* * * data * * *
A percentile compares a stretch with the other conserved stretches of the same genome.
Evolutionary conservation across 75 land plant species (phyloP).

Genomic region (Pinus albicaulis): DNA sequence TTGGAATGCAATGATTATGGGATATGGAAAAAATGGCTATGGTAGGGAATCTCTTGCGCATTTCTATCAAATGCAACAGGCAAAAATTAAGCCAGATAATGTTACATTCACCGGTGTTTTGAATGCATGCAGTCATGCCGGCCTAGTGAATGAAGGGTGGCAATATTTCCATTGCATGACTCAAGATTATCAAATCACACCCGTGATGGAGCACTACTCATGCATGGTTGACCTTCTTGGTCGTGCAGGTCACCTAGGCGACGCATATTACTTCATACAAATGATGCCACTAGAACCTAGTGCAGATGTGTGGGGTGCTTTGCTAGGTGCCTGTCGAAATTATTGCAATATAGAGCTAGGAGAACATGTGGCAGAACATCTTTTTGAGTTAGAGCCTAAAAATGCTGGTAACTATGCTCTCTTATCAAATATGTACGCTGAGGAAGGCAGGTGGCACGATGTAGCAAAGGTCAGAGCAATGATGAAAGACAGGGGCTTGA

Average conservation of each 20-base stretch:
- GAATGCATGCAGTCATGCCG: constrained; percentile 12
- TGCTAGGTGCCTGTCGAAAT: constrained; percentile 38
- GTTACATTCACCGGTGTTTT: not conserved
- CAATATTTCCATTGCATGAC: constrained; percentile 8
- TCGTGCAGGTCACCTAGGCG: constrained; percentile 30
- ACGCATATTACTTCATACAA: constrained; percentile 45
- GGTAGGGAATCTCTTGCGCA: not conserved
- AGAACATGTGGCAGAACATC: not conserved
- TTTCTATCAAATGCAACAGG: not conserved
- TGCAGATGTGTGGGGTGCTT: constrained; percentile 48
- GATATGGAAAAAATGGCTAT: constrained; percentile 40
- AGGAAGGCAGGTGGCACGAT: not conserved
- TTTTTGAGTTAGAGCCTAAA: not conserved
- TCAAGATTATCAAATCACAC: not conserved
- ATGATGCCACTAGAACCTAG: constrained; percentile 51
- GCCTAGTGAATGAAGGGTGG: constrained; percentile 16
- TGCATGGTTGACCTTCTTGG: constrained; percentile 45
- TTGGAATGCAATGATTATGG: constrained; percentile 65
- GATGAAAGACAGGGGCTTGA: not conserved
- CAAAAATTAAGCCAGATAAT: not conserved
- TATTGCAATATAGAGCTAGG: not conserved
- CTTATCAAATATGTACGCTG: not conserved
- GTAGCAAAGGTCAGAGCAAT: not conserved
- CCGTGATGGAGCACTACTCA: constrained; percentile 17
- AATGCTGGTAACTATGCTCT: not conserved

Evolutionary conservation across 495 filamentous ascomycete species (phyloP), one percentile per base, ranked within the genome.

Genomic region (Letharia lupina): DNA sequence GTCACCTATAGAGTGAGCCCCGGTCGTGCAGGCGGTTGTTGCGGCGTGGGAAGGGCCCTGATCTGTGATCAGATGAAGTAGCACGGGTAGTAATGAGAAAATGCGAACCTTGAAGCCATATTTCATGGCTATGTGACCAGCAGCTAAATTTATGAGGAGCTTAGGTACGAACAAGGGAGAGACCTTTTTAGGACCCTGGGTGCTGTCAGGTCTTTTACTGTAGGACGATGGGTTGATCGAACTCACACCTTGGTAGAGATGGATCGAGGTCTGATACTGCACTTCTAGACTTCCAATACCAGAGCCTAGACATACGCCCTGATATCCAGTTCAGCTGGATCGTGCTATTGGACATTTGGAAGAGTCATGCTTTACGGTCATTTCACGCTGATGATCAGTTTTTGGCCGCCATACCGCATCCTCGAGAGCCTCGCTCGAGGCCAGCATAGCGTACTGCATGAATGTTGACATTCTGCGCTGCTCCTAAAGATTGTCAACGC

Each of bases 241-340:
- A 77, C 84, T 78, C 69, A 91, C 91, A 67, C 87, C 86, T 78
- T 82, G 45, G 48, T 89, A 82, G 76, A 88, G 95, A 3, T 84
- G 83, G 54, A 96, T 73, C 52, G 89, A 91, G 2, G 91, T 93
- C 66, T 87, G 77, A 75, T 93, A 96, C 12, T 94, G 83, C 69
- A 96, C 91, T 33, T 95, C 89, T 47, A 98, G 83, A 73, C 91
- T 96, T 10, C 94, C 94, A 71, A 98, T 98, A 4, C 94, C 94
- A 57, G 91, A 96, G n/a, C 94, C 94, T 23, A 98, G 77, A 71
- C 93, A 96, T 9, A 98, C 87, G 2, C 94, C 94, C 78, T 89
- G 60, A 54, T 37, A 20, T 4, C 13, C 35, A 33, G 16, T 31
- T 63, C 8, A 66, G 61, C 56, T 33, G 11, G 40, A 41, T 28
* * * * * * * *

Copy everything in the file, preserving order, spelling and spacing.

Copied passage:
A percentile compares a stretch with the other conserved stretches of the same genome.
Evolutionary conservation across 75 land plant species (phyloP).

Genomic region (Pinus albicaulis): DNA sequence TTGGAATGCAATGATTATGGGATATGGAAAAAATGGCTATGGTAGGGAATCTCTTGCGCATTTCTATCAAATGCAACAGGCAAAAATTAAGCCAGATAATGTTACATTCACCGGTGTTTTGAATGCATGCAGTCATGCCGGCCTAGTGAATGAAGGGTGGCAATATTTCCATTGCATGACTCAAGATTATCAAATCACACCCGTGATGGAGCACTACTCATGCATGGTTGACCTTCTTGGTCGTGCAGGTCACCTAGGCGACGCATATTACTTCATACAAATGATGCCACTAGAACCTAGTGCAGATGTGTGGGGTGCTTTGCTAGGTGCCTGTCGAAATTATTGCAATATAGAGCTAGGAGAACATGTGGCAGAACATCTTTTTGAGTTAGAGCCTAAAAATGCTGGTAACTATGCTCTCTTATCAAATATGTACGCTGAGGAAGGCAGGTGGCACGATGTAGCAAAGGTCAGAGCAATGATGAAAGACAGGGGCTTGA

Average conservation of each 20-base stretch:
- GAATGCATGCAGTCATGCCG: constrained; percentile 12
- TGCTAGGTGCCTGTCGAAAT: constrained; percentile 38
- GTTACATTCACCGGTGTTTT: not conserved
- CAATATTTCCATTGCATGAC: constrained; percentile 8
- TCGTGCAGGTCACCTAGGCG: constrained; percentile 30
- ACGCATATTACTTCATACAA: constrained; percentile 45
- GGTAGGGAATCTCTTGCGCA: not conserved
- AGAACATGTGGCAGAACATC: not conserved
- TTTCTATCAAATGCAACAGG: not conserved
- TGCAGATGTGTGGGGTGCTT: constrained; percentile 48
- GATATGGAAAAAATGGCTAT: constrained; percentile 40
- AGGAAGGCAGGTGGCACGAT: not conserved
- TTTTTGAGTTAGAGCCTAAA: not conserved
- TCAAGATTATCAAATCACAC: not conserved
- ATGATGCCACTAGAACCTAG: constrained; percentile 51
- GCCTAGTGAATGAAGGGTGG: constrained; percentile 16
- TGCATGGTTGACCTTCTTGG: constrained; percentile 45
- TTGGAATGCAATGATTATGG: constrained; percentile 65
- GATGAAAGACAGGGGCTTGA: not conserved
- CAAAAATTAAGCCAGATAAT: not conserved
- TATTGCAATATAGAGCTAGG: not conserved
- CTTATCAAATATGTACGCTG: not conserved
- GTAGCAAAGGTCAGAGCAAT: not conserved
- CCGTGATGGAGCACTACTCA: constrained; percentile 17
- AATGCTGGTAACTATGCTCT: not conserved

Evolutionary conservation across 495 filamentous ascomycete species (phyloP), one percentile per base, ranked within the genome.

Genomic region (Letharia lupina): DNA sequence GTCACCTATAGAGTGAGCCCCGGTCGTGCAGGCGGTTGTTGCGGCGTGGGAAGGGCCCTGATCTGTGATCAGATGAAGTAGCACGGGTAGTAATGAGAAAATGCGAACCTTGAAGCCATATTTCATGGCTATGTGACCAGCAGCTAAATTTATGAGGAGCTTAGGTACGAACAAGGGAGAGACCTTTTTAGGACCCTGGGTGCTGTCAGGTCTTTTACTGTAGGACGATGGGTTGATCGAACTCACACCTTGGTAGAGATGGATCGAGGTCTGATACTGCACTTCTAGACTTCCAATACCAGAGCCTAGACATACGCCCTGATATCCAGTTCAGCTGGATCGTGCTATTGGACATTTGGAAGAGTCATGCTTTACGGTCATTTCACGCTGATGATCAGTTTTTGGCCGCCATACCGCATCCTCGAGAGCCTCGCTCGAGGCCAGCATAGCGTACTGCATGAATGTTGACATTCTGCGCTGCTCCTAAAGATTGTCAACGC

Each of bases 241-340:
- A 77, C 84, T 78, C 69, A 91, C 91, A 67, C 87, C 86, T 78
- T 82, G 45, G 48, T 89, A 82, G 76, A 88, G 95, A 3, T 84
- G 83, G 54, A 96, T 73, C 52, G 89, A 91, G 2, G 91, T 93
- C 66, T 87, G 77, A 75, T 93, A 96, C 12, T 94, G 83, C 69
- A 96, C 91, T 33, T 95, C 89, T 47, A 98, G 83, A 73, C 91
- T 96, T 10, C 94, C 94, A 71, A 98, T 98, A 4, C 94, C 94
- A 57, G 91, A 96, G n/a, C 94, C 94, T 23, A 98, G 77, A 71
- C 93, A 96, T 9, A 98, C 87, G 2, C 94, C 94, C 78, T 89
- G 60, A 54, T 37, A 20, T 4, C 13, C 35, A 33, G 16, T 31
- T 63, C 8, A 66, G 61, C 56, T 33, G 11, G 40, A 41, T 28